Most drummers recognise this. “Define ‘best drummer in the world’,” Dave Grohl said in a tribute video for Starr’s Rock & Roll Hall of Fame presentation. “Is it someone that’s technically proficient? Or is it someone that sits in the song with their own feel? Ringo was the king of feel.”
What this means is that many of Ringo’s best performances go unnoticed. These are beats designed to enhance the song rather than show off the drummer’s abilities. Take She Loves You, the song that kicked off Beatlemania. Ringo’s brief introductory tom roll is the shot of adrenaline that gets the heart of the song thumping; it is teen mania in sound, and one of the most important drum rolls in recorded music history.
On Can’t Buy Me Love, Ringo’s drumming is the primal force that drives the song’s hormonal energy, all whipcrack snare and
floor-tom bombast, wrapped up in Ringo’s signature sound: a wall-of-sound hi-hat thrash that sounds like five drummers at once. His drumming here is not complicated but – as numerous live versions of the song attest – it is lethally exact with not a note out of place.
Consider Tomorrow Never Knows, one of the most influential Beatles songs. How would it sound without Ringo’s beautifully lopsided breakbeat, his unexpected twitching snare pattern emphasising the song’s feel of psychedelic discombobulation? How would Strawberry Fields Forever feel without Ringo’s fantastically weary tom fills, which seems to drag the listener down into John’s nostalgia?
Some people consider Ringo to be a terrible drummer because he doesn’t play solos. But who, apart from other drummers,really enjoys a solo? Ringo knew this and for years resisted all attempts to get him to play them, eventually giving in for the 15-second break on Abbey Road’s The End. It has an understated funky charm and when it turned up on Beastie Boys’ The Sounds of Science 20 years later, it was hard to resist a smile.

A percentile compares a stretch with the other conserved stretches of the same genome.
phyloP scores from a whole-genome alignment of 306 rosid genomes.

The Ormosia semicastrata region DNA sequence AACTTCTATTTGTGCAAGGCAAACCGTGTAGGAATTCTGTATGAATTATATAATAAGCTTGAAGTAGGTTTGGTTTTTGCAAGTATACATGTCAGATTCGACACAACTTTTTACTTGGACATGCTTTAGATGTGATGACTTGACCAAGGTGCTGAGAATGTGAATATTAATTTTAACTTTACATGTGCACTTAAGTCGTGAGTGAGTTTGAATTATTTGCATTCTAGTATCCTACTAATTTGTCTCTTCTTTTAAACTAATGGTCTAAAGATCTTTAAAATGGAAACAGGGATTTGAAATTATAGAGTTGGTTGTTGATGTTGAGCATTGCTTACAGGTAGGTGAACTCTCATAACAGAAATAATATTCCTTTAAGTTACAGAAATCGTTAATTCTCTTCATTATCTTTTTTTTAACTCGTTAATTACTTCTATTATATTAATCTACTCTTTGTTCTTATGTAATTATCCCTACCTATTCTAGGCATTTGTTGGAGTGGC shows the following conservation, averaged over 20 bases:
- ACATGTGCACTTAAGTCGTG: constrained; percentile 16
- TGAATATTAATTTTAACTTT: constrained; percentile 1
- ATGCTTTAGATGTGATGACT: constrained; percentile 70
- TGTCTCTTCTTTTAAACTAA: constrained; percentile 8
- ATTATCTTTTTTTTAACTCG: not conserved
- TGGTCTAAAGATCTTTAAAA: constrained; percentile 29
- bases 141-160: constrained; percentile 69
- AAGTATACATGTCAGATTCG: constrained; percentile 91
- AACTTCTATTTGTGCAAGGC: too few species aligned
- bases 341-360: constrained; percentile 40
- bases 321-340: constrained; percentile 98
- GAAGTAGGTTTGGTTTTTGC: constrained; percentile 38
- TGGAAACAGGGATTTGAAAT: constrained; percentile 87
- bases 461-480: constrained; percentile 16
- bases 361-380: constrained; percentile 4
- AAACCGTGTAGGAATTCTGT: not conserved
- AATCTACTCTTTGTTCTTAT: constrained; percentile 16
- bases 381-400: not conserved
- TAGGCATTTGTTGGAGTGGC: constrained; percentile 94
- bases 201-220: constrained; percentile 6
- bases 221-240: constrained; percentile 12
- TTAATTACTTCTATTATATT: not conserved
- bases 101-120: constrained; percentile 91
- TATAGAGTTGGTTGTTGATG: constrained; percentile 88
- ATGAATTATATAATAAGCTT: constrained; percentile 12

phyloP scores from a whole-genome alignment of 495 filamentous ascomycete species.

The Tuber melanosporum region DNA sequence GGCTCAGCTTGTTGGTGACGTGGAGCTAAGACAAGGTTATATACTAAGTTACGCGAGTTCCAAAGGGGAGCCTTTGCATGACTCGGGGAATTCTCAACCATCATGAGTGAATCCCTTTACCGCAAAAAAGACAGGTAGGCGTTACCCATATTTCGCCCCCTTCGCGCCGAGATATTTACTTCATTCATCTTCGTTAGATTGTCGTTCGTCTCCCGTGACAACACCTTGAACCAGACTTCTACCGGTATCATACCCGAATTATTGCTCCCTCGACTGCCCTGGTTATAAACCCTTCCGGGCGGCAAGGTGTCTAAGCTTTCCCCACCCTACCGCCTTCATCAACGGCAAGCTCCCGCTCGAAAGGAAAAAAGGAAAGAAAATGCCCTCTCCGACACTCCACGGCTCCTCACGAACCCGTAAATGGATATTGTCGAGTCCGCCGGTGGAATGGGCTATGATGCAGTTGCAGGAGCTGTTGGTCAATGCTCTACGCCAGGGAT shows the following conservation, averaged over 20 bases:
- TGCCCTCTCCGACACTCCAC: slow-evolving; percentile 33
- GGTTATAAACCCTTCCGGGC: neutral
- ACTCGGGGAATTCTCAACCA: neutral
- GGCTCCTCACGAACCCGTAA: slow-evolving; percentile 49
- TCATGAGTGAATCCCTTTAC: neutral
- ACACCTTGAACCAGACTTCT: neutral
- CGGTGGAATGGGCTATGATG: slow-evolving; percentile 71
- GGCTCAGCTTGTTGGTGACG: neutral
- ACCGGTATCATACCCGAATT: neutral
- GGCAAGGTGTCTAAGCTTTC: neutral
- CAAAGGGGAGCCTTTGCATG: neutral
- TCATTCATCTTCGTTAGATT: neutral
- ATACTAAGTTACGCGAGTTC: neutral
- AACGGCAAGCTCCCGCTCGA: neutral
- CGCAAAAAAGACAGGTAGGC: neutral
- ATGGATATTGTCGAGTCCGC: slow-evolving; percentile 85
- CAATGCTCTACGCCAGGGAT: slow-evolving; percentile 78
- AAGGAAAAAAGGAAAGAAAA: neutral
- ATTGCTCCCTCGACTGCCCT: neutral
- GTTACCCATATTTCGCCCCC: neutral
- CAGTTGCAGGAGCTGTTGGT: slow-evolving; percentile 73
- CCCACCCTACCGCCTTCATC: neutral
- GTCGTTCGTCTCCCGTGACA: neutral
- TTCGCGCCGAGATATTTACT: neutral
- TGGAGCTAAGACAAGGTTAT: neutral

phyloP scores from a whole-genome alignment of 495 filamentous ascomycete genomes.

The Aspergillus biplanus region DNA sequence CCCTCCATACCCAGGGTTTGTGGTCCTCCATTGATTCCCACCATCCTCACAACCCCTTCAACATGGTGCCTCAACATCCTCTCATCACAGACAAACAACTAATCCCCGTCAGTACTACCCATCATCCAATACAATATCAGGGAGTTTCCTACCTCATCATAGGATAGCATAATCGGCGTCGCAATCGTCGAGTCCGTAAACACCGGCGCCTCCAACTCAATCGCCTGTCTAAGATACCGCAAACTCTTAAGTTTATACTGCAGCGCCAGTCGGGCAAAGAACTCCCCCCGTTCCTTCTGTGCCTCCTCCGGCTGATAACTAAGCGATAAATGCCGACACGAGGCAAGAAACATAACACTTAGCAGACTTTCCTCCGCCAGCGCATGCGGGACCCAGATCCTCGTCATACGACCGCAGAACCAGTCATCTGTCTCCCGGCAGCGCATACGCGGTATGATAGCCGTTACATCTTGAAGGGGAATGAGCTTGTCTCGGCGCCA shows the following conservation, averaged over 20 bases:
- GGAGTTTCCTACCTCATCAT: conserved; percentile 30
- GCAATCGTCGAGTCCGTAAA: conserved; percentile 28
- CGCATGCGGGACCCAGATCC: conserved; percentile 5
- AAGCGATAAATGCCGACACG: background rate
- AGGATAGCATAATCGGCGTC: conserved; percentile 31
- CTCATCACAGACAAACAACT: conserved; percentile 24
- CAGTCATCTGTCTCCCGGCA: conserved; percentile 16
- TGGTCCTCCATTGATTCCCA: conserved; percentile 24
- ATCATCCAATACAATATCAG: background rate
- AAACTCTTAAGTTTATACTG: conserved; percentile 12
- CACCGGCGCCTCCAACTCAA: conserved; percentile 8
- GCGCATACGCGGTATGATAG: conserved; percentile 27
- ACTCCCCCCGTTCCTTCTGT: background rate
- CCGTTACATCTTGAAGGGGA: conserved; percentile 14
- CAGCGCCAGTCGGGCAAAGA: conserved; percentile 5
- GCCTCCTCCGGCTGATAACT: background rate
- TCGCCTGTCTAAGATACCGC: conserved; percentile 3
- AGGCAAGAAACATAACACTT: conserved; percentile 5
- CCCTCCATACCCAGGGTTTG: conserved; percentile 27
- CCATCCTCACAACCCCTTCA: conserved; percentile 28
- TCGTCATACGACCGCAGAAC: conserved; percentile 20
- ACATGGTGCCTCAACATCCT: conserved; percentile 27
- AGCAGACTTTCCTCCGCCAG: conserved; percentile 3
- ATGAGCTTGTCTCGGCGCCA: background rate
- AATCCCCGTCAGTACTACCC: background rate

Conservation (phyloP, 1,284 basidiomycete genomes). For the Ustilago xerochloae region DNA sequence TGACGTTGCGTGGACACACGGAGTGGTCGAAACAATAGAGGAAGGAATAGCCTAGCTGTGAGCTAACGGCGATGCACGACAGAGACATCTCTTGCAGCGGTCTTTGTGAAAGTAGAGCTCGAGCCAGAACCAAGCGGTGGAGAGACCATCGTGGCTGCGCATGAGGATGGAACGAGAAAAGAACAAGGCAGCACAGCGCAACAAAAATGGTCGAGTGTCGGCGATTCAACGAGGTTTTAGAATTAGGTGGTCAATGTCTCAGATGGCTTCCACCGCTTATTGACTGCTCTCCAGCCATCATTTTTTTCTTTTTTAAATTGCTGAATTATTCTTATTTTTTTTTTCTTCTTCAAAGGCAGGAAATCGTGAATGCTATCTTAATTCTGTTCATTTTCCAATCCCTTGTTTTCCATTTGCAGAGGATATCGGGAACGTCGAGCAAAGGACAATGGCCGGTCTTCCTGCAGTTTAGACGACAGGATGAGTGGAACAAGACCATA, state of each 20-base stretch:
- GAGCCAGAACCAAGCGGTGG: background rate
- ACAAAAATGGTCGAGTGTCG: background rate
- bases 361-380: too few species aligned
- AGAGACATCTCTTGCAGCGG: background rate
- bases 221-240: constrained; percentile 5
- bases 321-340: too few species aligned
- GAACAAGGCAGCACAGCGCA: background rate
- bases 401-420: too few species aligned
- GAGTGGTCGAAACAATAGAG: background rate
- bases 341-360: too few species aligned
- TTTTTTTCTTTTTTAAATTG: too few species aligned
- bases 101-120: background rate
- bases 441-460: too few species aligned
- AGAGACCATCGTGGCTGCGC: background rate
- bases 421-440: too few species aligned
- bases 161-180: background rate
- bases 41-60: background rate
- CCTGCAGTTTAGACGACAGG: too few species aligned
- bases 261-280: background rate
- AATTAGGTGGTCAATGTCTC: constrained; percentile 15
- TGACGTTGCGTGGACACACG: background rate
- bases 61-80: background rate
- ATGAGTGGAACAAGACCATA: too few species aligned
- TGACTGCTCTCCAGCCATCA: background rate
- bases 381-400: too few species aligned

In fact The Sounds of Science, which also borrows Ringo’s strident drum beat from Sgt Pepper’s Lonely Heart’s Club Band (Reprise), shows just how funky Ringo’s drums could be when recontextualised. One producer who understood this well was Danger Mouse, whose 2004 release The Grey Album married Jay-Z’s The Black Album to the Beatles’ LP The Beatles to wonderful effect. Ringo’s breakbeats are a key tool in making the album fly, whether chopped up for their unique timbre or used straight for their head-down funk.
The Chemical Brothers also borrowed the shape of the Tomorrow Never Knows beat for both Setting Sun and Let Forever Be, while J Dilla sampled Starr’s 1974 solo song Occapella on In the Streets. Other Ringo solo songs that prove the funk didn’t end when the Beatles split include the lolling glam funk of Back Off Boogaloo, the irresistible disco-ish stomp of Oh My My and the rolling percussive waves of It Don’t Come Easy, which has the added bonus of supporting an absolutely fantastic tune.
Ringo Starr : a masterful drummer, genius with a rhythmic powerhouse. If you don’t get Ringo, then you’re only getting three quarters of the Beatles.